One popular method to see if the reed is in proper alignment is to hold the plate up to a light. Is the space on either side of the reed equal and not touching the reedplate? Yes? Check the gap. No? Align the reed. Check the Lee OSkar site for common troubleshooting resolutions - http://www.leeoskar.com/maintenance.html

Be Blues...And Jazz,

Suave Blues Man


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PostPosted: Sun Apr 29, 2012 12:28 am 
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I thank you so very much, your support, and recommendations are priceless,
Thanks again,
Ricky


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PostPosted: Mon Apr 30, 2012 1:34 am 
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Hi Ricky,

Yes, the Hohner Blues Harp is a good solid harp, the 'mushy' sound is just my personal opinion. An E harp gives you 2nd position B, a nice key to work in. Try Midnight Rambler, a brilliant little riff!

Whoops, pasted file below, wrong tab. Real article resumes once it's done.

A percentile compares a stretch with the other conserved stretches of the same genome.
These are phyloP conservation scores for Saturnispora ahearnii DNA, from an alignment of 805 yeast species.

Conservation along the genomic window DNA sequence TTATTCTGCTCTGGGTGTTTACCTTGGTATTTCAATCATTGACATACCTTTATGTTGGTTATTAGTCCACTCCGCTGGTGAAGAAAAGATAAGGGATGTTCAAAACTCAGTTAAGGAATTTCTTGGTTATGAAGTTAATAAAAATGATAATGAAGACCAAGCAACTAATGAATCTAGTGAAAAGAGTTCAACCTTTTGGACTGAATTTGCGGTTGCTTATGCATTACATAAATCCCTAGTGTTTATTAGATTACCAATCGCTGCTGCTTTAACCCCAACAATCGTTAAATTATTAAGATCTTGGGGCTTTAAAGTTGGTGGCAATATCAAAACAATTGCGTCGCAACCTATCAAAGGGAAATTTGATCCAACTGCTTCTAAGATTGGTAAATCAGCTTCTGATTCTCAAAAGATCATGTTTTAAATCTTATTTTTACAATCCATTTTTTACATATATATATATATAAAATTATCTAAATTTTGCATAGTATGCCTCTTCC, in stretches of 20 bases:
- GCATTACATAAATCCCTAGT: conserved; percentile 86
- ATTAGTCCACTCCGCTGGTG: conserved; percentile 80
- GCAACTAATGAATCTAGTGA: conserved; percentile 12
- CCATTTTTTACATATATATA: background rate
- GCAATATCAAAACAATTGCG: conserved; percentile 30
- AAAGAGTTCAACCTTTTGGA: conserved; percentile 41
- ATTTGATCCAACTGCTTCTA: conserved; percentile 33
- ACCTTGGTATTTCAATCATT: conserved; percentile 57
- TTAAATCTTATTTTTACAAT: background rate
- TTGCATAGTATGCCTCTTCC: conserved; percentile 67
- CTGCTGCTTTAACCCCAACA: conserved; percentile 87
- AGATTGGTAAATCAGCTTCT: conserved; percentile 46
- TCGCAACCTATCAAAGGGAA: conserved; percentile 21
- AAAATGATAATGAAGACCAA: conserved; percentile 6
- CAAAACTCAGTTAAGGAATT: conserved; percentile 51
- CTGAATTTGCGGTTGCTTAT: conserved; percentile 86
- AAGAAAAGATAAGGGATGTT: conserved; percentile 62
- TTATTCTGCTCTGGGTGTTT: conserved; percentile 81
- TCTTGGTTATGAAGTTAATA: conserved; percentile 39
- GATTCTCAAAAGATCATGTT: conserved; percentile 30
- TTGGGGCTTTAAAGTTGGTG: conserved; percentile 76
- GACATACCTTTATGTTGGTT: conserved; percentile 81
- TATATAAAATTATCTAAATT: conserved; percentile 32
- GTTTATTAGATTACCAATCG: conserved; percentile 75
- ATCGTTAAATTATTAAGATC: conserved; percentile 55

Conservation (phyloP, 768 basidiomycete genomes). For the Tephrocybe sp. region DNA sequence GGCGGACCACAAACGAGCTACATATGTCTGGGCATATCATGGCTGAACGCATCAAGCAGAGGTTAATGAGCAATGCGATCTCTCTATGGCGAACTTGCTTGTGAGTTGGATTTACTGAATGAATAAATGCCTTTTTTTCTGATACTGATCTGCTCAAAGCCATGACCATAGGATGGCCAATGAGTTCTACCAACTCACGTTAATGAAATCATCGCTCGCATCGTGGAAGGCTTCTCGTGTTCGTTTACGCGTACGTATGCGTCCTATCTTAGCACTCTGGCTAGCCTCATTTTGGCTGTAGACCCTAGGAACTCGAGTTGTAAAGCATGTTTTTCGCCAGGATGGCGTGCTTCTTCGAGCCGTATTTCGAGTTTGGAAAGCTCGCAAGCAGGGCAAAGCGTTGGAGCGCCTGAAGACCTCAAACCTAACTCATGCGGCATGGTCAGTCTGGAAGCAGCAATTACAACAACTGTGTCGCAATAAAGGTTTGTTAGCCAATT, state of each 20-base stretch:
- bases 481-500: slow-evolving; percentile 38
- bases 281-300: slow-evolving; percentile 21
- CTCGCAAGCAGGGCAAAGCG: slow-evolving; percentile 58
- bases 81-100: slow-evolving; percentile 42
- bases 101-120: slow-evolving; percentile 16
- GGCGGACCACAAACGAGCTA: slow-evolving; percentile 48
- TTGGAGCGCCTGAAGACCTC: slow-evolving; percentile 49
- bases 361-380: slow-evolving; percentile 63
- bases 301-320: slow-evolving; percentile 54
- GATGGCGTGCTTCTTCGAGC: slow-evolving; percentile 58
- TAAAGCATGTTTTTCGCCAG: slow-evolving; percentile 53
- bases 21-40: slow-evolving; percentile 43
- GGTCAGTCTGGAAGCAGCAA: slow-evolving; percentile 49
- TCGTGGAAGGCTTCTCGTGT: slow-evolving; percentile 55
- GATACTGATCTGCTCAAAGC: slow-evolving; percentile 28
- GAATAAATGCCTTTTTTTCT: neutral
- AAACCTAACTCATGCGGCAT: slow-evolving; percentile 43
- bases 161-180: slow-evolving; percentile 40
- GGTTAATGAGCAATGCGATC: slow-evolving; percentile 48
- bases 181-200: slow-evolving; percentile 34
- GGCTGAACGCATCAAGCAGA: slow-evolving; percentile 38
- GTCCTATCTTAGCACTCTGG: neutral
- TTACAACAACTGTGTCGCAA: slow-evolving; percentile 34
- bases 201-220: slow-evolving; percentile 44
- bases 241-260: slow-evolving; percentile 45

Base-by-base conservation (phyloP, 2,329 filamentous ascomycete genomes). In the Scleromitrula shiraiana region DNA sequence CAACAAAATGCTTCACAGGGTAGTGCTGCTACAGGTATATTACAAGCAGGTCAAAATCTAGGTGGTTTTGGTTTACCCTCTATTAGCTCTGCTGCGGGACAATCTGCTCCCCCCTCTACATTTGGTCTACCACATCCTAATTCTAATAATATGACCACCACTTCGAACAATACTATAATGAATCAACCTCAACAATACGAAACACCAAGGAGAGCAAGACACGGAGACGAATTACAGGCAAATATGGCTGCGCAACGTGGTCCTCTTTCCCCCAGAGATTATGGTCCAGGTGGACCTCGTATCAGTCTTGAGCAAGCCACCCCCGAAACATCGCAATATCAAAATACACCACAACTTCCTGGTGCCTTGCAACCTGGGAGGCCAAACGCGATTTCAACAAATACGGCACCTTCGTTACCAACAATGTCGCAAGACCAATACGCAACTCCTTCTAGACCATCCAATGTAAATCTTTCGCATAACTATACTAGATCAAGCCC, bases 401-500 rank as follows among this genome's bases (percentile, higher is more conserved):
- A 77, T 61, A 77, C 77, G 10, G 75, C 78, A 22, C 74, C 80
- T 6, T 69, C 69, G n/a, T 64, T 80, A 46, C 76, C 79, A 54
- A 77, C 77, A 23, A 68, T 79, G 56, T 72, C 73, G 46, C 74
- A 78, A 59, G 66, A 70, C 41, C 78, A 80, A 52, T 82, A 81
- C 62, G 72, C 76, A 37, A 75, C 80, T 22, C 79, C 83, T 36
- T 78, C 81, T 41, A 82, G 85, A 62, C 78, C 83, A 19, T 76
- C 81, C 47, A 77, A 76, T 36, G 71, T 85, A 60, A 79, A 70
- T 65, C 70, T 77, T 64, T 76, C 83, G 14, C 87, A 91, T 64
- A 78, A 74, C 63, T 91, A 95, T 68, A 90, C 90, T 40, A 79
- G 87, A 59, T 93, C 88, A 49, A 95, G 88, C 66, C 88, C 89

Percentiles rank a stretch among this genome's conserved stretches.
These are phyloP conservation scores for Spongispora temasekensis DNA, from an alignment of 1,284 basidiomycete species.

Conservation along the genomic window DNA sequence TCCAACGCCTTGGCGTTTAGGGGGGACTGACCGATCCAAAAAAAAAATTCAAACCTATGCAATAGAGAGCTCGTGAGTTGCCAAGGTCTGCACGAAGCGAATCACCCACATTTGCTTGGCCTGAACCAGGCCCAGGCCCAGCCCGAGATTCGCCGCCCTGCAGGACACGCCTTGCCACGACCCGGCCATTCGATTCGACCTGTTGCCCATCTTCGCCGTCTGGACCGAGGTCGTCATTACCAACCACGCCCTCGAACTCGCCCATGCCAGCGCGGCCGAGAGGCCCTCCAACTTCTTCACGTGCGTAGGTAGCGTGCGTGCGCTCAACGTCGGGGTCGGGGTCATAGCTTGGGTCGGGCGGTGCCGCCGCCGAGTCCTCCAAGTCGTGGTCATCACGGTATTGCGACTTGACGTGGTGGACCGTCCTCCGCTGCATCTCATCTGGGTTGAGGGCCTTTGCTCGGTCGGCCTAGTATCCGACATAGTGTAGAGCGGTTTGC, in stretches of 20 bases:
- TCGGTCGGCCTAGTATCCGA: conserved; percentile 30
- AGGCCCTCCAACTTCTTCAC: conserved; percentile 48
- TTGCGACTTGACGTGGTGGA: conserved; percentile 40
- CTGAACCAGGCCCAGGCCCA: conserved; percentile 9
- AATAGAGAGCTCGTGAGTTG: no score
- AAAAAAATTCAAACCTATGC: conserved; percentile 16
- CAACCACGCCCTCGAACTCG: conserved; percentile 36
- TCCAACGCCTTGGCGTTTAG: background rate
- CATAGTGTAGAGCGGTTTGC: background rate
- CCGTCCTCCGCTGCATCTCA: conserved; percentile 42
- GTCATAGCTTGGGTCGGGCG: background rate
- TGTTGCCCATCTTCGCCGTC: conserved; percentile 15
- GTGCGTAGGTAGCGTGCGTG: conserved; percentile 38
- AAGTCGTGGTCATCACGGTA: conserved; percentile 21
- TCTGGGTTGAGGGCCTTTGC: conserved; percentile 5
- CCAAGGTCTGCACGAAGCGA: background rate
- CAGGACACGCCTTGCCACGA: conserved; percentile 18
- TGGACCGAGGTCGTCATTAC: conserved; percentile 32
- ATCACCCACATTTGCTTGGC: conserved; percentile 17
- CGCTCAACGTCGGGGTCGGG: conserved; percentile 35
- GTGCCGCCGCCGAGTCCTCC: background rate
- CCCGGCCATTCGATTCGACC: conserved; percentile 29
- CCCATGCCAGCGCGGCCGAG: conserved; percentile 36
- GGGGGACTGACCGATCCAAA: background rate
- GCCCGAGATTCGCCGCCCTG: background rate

I think Sonnyboy used a 12 hole diatonic, I don't know if you can still get them, but you're right, he gets a great sound out of it.

Have you checked out the Suzuki Easyriders? They're tuned low in G, D & A, ( I think). I have one in D. They're great & inexpensive, always a plus point :) .

All the best, hope you like your new harps. Gary.


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PostPosted: Mon Apr 30, 2012 3:05 am 
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Joined: Tue Apr 24, 2012 5:17 am
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Gary,
Thanks again for your help, I'll have a look at the Suzuki Easyriders, a good low tuned harp, particularly one in D would be perfect. Love that riff in Rambler, I also love the work that Sugar does on Miss You, he gets such a great a great sound, I wonder what he's using on that?
All the best my friend,
Rick


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PostPosted: Tue May 01, 2012 6:48 am 
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Hi Ricky,

Yep, he certainly has a great sound. I know Sugar Blue likes to play a lot of 3rd position. Why not try starting on the 4th hole draw, working up & down from there. The key you're playing in will be whatever the 1st hole draw is on the harp you're blowing.

All the best, Gary.